Stanford University marching band spells out "UAW" during Stanford-Cal football game on November 19, 2022 at California Memorial Stadium.  Image courtesy Rafael Jaime, President of UAW 2865.  

Second week of the strike.  UC workers at the University of California, San Diego, November 21, 2022

 Week 3 of the strike.  UC workers at UCLA, November 27, 2022

On November 29th, the UAW 5810 gained a tentative agreement and received significant wage increases for postdocs and academic researchers--12,000 of the 48,000 workers.  Meanwhile, the UC system had made no additional concessions to lower status graduate student workers.    

On November 30, UC officials made few concessions to the graduate students. Student Researchers United (SRU) and UAW 2865 bargaining teams made major concessions, to include:

  • Dropping dependent healthcare coverage completely
  • Dropping the childcare subsidy from $6,000 per quarter to $3,300
  • Dropping the base wage demand from $54,000 to $43,000 

Week 3 letter from UCSC4COLA to UC workers encouraging them to continue and informing them that they can expect pushback from a number of fronts.  

Fox News used the UC strike as a reason to attack liberal higher education and labor power, noting the layers of administrative bloat at elite universities, the salaries of tenured professors, and the schools' reliance on foreign students--but using an ahistorial, white supremacist frame.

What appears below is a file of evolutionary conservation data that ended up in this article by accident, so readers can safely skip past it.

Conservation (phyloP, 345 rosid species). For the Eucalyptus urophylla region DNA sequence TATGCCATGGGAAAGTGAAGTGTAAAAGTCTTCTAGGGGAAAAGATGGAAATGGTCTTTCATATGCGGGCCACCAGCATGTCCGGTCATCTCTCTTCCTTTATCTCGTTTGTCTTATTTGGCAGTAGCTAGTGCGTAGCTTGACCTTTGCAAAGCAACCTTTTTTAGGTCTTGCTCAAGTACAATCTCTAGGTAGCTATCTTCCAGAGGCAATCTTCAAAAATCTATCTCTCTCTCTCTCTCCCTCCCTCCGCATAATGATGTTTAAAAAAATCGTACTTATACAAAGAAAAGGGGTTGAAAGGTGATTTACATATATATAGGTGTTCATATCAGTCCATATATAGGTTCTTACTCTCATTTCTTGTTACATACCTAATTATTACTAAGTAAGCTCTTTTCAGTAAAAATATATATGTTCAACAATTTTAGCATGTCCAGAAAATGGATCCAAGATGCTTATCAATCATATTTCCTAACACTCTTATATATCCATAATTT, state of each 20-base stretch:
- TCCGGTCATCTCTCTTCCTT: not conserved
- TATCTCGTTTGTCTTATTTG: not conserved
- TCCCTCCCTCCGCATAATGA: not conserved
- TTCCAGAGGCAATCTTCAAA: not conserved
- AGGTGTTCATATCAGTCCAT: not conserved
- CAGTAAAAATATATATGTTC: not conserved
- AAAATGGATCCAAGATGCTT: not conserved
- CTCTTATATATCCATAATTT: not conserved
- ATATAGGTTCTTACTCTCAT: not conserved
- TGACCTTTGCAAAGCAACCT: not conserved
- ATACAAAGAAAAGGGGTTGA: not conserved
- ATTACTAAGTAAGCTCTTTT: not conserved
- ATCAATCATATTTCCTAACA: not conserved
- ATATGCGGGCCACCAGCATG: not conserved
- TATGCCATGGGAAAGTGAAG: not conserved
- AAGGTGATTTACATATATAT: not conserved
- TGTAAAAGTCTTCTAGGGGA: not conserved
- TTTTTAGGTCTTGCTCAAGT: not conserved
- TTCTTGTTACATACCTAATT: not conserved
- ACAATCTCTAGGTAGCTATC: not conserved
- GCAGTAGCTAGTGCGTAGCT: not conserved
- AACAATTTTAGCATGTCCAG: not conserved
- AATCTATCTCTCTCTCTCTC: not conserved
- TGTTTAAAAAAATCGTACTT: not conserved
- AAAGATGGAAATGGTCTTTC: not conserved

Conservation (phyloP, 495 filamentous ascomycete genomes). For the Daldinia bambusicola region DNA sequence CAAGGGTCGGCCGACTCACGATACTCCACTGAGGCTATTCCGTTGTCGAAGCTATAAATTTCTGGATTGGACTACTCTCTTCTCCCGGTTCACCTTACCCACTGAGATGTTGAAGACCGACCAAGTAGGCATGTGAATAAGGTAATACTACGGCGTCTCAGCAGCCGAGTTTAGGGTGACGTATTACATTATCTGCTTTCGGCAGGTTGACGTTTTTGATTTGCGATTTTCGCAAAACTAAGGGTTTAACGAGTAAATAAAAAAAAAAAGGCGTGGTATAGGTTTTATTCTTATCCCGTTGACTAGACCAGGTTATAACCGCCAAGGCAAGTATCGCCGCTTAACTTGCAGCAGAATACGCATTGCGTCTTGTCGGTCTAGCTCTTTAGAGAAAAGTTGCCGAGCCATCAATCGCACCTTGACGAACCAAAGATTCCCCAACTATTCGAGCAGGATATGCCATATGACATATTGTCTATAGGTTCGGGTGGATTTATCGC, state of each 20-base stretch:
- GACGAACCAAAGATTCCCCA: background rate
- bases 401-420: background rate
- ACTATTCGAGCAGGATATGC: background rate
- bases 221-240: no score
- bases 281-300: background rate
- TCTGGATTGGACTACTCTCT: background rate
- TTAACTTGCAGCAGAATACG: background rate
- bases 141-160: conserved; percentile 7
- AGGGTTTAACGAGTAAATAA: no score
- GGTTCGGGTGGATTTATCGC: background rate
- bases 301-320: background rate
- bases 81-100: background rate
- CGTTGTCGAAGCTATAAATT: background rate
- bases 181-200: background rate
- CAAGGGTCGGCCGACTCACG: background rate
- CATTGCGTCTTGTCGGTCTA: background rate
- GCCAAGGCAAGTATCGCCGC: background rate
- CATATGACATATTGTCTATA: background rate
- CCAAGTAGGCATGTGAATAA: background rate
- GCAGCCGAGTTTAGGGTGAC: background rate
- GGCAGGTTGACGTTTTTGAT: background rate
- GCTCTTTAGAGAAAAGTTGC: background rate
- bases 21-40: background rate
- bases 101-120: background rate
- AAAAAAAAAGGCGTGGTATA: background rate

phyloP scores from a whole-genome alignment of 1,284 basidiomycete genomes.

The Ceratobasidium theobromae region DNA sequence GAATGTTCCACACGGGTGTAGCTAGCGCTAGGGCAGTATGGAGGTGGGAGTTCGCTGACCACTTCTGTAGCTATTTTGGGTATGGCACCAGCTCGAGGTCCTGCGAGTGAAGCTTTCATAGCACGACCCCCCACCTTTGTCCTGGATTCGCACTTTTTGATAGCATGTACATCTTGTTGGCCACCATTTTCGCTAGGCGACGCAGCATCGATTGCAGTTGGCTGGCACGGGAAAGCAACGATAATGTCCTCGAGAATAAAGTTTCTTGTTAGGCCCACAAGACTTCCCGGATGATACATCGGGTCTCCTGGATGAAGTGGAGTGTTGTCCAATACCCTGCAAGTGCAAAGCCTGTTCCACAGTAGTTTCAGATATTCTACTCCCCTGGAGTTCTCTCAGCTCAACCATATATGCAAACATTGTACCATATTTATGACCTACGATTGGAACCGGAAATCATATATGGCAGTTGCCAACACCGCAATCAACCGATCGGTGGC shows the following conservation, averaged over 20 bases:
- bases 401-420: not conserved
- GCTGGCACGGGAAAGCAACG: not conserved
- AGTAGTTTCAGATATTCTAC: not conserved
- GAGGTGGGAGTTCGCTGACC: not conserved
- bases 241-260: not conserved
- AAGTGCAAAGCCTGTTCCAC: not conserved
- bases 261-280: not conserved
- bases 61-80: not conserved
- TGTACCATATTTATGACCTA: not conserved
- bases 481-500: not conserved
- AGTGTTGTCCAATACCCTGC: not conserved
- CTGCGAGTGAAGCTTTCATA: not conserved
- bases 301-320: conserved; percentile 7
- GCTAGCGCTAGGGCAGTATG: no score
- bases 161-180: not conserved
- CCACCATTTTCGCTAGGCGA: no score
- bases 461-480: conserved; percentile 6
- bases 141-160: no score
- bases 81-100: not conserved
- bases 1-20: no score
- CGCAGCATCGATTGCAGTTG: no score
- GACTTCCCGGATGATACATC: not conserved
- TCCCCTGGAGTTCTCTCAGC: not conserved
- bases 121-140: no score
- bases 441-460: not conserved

On December 1, strikers occupied the UC Berkeley Chancellor's Office, leaving the next morning.  

On December 2, one thousand UC faculty asked Governor Gavin Newsom to support the academic workers in winning their demands.


Week 4 of the UC Strike (Finals Week).  Hundreds of workers in Sacramento and sit-ins at two President's offices, December 5, 2022.  That night, police arrested 17 UC protestors in Sacramento, for trespassing.  

On December 5, the UK Guardian published an opinion piece by renowned labor historian and University of California, Santa Barbara professor Nelson Lichtenstein calling the UC strike "by far the largest and most important strike in the history of American higher education."  That night, 17 protestors were arrested at the University of California President's Office in Sacramento, for trespassing.   

On December 6, the UC strike received 6 minutes of attention from the PBS News Hour.   UC strikers began planning for a "long-haul" strike and would continue to withhold their labor (grading exams) as finals weeks ends.  At least 400 UC Faculty Senate members have also agreed not to break the picket line, leaving more than 30,0000 grades uncompleted.  

On December 7, 10 strikers were arrested after entering the office of UC Regent & Chair of the UC Investment Committee Richard Sherman demanding fair contracts.

On Friday December 9, the UAW unions and administrators agreed to mediation.  The Associated Press reported that the postdocs and researchers would not return to work until all the bargaining units had gotten an agreement.  NBC News (print version) highlighted the effects of the strike on disrupting the university's operations and hurting undergraduates, with the workers struggle buried in the article.  Other news outlets framed the story as a disruption causing stress to undergraduates.